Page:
At most, Arafat accepted the reality that he could not expel the Jews from their homeland by military means alone. He soon learned that by cunningly alternating diplomacy with terrorism he could put the Palestinians in a far more favorable position for their ultimate confrontation with Israel. Oslo allowed him to wrest a series of territorial concessions from Israel in return for the constant repetition of the same Palestinian undertakings (which were never kept).
Nor were those promises ever meant to be kept. Speaking in a mosque in Johannesburg, shortly after the famous handshake on the White House lawn, Arafat compared the Oslo Accords to the truce signed by Mohammed with the Qureish tribe, which the former unilaterally abrogated two years later en route to wiping out his former peace partners. At Camp David, he told a shocked President Clinton that the Jews have no historic connection to the Temple Mount or to Eretz Yisrael for that matter, in effect laying claim once again to the entirety of the land for the Palestinians.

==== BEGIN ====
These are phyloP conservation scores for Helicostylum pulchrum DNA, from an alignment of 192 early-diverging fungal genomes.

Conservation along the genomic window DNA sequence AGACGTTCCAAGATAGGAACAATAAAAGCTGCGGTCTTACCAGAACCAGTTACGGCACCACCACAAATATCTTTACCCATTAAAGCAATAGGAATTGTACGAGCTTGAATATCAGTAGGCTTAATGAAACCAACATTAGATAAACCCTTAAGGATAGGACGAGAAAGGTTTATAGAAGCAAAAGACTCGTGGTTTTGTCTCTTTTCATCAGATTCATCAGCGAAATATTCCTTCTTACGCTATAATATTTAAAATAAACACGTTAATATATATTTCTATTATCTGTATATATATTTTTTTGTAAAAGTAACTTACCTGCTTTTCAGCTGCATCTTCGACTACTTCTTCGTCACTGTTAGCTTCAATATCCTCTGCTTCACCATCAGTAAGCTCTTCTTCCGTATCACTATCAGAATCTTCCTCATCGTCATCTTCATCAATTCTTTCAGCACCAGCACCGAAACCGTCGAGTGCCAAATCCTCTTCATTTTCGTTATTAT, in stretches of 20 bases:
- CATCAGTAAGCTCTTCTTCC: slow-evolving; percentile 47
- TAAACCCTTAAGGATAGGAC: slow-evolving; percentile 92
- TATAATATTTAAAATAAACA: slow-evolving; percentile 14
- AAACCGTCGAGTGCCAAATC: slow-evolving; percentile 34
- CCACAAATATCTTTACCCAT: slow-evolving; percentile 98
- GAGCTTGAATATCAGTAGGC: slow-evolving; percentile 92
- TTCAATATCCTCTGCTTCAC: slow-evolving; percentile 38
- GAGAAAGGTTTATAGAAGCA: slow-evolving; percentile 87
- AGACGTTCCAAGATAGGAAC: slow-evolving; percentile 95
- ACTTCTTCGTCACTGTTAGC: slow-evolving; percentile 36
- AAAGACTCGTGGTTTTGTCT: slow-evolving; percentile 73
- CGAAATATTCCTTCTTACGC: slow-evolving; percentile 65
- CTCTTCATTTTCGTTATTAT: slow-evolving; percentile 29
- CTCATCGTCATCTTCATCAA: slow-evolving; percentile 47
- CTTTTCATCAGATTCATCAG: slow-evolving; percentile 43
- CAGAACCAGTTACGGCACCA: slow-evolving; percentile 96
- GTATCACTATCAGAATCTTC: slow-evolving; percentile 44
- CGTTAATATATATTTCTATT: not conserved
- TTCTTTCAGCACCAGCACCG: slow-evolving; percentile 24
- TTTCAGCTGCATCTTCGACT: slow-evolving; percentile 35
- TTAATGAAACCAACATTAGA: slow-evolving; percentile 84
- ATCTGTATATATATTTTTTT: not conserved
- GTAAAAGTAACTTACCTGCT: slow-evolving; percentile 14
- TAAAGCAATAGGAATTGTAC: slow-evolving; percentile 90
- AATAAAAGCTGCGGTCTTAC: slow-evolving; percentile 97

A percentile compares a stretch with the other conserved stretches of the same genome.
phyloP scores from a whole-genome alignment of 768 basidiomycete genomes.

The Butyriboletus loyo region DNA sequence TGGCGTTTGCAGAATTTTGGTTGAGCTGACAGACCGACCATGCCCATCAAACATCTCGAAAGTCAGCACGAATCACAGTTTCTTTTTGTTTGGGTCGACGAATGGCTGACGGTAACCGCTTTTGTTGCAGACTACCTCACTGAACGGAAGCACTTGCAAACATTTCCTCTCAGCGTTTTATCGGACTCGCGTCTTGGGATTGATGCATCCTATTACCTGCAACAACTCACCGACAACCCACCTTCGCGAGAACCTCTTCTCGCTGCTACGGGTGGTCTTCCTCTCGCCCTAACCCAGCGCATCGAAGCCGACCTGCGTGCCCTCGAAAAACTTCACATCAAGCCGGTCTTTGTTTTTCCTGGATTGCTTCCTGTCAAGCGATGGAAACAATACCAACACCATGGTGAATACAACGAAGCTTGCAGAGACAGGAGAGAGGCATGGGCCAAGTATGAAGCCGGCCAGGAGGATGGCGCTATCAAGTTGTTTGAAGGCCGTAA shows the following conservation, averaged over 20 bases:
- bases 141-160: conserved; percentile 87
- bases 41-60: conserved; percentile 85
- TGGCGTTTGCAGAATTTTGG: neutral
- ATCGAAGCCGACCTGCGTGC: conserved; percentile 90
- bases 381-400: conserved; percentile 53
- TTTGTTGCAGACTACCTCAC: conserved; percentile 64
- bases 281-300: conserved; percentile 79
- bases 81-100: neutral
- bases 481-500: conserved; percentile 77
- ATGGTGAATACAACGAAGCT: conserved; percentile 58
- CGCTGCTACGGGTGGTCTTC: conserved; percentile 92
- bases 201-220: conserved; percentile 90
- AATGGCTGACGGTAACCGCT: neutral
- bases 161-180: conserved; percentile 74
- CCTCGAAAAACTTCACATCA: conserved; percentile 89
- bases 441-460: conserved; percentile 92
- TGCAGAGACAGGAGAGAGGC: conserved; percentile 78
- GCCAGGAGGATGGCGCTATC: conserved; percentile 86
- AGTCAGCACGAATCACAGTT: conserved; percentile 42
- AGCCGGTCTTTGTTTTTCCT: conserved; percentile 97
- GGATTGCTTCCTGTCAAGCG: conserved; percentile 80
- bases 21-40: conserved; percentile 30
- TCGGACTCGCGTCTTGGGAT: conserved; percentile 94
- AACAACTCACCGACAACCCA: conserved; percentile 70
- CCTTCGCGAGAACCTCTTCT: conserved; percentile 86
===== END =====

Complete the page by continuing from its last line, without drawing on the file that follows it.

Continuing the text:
By the time Arafat breathed his last, perhaps the only Israeli who still clung to the myth that Arafat ever reconciled himself to a two-state solution was Shimon Peres, who still cannot face the fact that he had won the 1994 Nobel Peace Prize for being duped. Those sighing about how sad it was that Arafat never lived to see the fulfillment of his dream of a Palestinian state should spare us. Had Arafat been interested in a state, rather than just in denying the Jews theirs, he could have had it at Camp David. Instead he walked away without even putting a counteroffer on the table.